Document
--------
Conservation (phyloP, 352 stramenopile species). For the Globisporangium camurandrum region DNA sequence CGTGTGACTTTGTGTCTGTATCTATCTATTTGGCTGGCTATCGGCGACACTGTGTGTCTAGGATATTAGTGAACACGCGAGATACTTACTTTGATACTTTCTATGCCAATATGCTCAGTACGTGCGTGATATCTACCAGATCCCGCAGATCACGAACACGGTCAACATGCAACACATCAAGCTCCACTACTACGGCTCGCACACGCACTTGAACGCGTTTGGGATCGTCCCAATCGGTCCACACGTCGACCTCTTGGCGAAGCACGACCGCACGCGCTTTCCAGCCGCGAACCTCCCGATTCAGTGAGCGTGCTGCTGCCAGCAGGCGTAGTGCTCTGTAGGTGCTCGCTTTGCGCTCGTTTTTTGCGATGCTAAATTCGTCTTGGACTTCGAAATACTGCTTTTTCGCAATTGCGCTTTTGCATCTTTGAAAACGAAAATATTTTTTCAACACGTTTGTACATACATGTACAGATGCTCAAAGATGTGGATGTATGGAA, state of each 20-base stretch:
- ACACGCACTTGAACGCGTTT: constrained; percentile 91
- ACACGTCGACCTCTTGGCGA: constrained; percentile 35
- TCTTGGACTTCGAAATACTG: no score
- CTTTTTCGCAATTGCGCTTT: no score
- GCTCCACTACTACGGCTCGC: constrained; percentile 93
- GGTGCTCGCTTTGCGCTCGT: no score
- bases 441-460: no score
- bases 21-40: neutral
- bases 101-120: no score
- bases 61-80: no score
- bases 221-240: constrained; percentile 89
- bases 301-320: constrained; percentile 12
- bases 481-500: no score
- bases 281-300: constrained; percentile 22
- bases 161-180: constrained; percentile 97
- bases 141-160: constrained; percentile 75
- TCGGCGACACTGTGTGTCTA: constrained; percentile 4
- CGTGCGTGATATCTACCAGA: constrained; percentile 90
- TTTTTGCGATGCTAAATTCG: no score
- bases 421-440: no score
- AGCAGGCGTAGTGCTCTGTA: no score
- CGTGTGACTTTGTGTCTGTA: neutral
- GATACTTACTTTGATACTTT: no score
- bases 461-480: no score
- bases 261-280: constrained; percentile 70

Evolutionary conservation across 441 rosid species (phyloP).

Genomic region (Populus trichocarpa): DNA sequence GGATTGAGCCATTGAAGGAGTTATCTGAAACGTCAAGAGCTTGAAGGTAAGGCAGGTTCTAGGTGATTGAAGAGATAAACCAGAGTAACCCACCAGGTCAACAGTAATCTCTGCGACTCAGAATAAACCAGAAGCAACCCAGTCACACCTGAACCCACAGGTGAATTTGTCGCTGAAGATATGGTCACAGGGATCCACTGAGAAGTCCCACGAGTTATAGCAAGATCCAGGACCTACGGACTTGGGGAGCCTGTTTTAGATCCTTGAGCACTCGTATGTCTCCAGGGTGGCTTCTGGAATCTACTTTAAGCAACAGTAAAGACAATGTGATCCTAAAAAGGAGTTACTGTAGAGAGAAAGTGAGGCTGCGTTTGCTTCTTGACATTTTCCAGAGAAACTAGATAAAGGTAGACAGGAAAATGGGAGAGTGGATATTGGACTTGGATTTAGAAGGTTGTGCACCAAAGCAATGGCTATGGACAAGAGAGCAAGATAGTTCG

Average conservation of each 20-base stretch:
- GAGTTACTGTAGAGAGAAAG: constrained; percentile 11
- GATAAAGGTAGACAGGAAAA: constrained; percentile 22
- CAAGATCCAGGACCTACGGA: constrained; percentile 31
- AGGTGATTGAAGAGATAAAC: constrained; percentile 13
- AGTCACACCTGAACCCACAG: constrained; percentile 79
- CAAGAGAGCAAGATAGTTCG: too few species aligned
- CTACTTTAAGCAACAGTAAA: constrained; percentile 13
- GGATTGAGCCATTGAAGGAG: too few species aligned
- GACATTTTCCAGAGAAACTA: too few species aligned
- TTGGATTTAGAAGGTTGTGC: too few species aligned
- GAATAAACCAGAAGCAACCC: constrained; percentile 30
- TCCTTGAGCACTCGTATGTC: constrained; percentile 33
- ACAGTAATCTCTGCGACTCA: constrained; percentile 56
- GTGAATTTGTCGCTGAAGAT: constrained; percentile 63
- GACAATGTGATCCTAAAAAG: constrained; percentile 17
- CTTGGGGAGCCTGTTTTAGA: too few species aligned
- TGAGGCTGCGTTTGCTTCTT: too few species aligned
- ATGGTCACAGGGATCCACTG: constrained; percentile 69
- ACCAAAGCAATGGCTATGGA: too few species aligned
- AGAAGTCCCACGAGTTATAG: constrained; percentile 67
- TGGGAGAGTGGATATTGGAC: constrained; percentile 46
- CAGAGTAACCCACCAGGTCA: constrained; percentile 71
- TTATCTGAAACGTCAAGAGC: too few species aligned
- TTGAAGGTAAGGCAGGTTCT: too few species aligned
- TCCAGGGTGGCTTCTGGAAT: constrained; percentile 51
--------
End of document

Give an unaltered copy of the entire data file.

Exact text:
Conservation (phyloP, 352 stramenopile species). For the Globisporangium camurandrum region DNA sequence CGTGTGACTTTGTGTCTGTATCTATCTATTTGGCTGGCTATCGGCGACACTGTGTGTCTAGGATATTAGTGAACACGCGAGATACTTACTTTGATACTTTCTATGCCAATATGCTCAGTACGTGCGTGATATCTACCAGATCCCGCAGATCACGAACACGGTCAACATGCAACACATCAAGCTCCACTACTACGGCTCGCACACGCACTTGAACGCGTTTGGGATCGTCCCAATCGGTCCACACGTCGACCTCTTGGCGAAGCACGACCGCACGCGCTTTCCAGCCGCGAACCTCCCGATTCAGTGAGCGTGCTGCTGCCAGCAGGCGTAGTGCTCTGTAGGTGCTCGCTTTGCGCTCGTTTTTTGCGATGCTAAATTCGTCTTGGACTTCGAAATACTGCTTTTTCGCAATTGCGCTTTTGCATCTTTGAAAACGAAAATATTTTTTCAACACGTTTGTACATACATGTACAGATGCTCAAAGATGTGGATGTATGGAA, state of each 20-base stretch:
- ACACGCACTTGAACGCGTTT: constrained; percentile 91
- ACACGTCGACCTCTTGGCGA: constrained; percentile 35
- TCTTGGACTTCGAAATACTG: no score
- CTTTTTCGCAATTGCGCTTT: no score
- GCTCCACTACTACGGCTCGC: constrained; percentile 93
- GGTGCTCGCTTTGCGCTCGT: no score
- bases 441-460: no score
- bases 21-40: neutral
- bases 101-120: no score
- bases 61-80: no score
- bases 221-240: constrained; percentile 89
- bases 301-320: constrained; percentile 12
- bases 481-500: no score
- bases 281-300: constrained; percentile 22
- bases 161-180: constrained; percentile 97
- bases 141-160: constrained; percentile 75
- TCGGCGACACTGTGTGTCTA: constrained; percentile 4
- CGTGCGTGATATCTACCAGA: constrained; percentile 90
- TTTTTGCGATGCTAAATTCG: no score
- bases 421-440: no score
- AGCAGGCGTAGTGCTCTGTA: no score
- CGTGTGACTTTGTGTCTGTA: neutral
- GATACTTACTTTGATACTTT: no score
- bases 461-480: no score
- bases 261-280: constrained; percentile 70

Evolutionary conservation across 441 rosid species (phyloP).

Genomic region (Populus trichocarpa): DNA sequence GGATTGAGCCATTGAAGGAGTTATCTGAAACGTCAAGAGCTTGAAGGTAAGGCAGGTTCTAGGTGATTGAAGAGATAAACCAGAGTAACCCACCAGGTCAACAGTAATCTCTGCGACTCAGAATAAACCAGAAGCAACCCAGTCACACCTGAACCCACAGGTGAATTTGTCGCTGAAGATATGGTCACAGGGATCCACTGAGAAGTCCCACGAGTTATAGCAAGATCCAGGACCTACGGACTTGGGGAGCCTGTTTTAGATCCTTGAGCACTCGTATGTCTCCAGGGTGGCTTCTGGAATCTACTTTAAGCAACAGTAAAGACAATGTGATCCTAAAAAGGAGTTACTGTAGAGAGAAAGTGAGGCTGCGTTTGCTTCTTGACATTTTCCAGAGAAACTAGATAAAGGTAGACAGGAAAATGGGAGAGTGGATATTGGACTTGGATTTAGAAGGTTGTGCACCAAAGCAATGGCTATGGACAAGAGAGCAAGATAGTTCG

Average conservation of each 20-base stretch:
- GAGTTACTGTAGAGAGAAAG: constrained; percentile 11
- GATAAAGGTAGACAGGAAAA: constrained; percentile 22
- CAAGATCCAGGACCTACGGA: constrained; percentile 31
- AGGTGATTGAAGAGATAAAC: constrained; percentile 13
- AGTCACACCTGAACCCACAG: constrained; percentile 79
- CAAGAGAGCAAGATAGTTCG: too few species aligned
- CTACTTTAAGCAACAGTAAA: constrained; percentile 13
- GGATTGAGCCATTGAAGGAG: too few species aligned
- GACATTTTCCAGAGAAACTA: too few species aligned
- TTGGATTTAGAAGGTTGTGC: too few species aligned
- GAATAAACCAGAAGCAACCC: constrained; percentile 30
- TCCTTGAGCACTCGTATGTC: constrained; percentile 33
- ACAGTAATCTCTGCGACTCA: constrained; percentile 56
- GTGAATTTGTCGCTGAAGAT: constrained; percentile 63
- GACAATGTGATCCTAAAAAG: constrained; percentile 17
- CTTGGGGAGCCTGTTTTAGA: too few species aligned
- TGAGGCTGCGTTTGCTTCTT: too few species aligned
- ATGGTCACAGGGATCCACTG: constrained; percentile 69
- ACCAAAGCAATGGCTATGGA: too few species aligned
- AGAAGTCCCACGAGTTATAG: constrained; percentile 67
- TGGGAGAGTGGATATTGGAC: constrained; percentile 46
- CAGAGTAACCCACCAGGTCA: constrained; percentile 71
- TTATCTGAAACGTCAAGAGC: too few species aligned
- TTGAAGGTAAGGCAGGTTCT: too few species aligned
- TCCAGGGTGGCTTCTGGAAT: constrained; percentile 51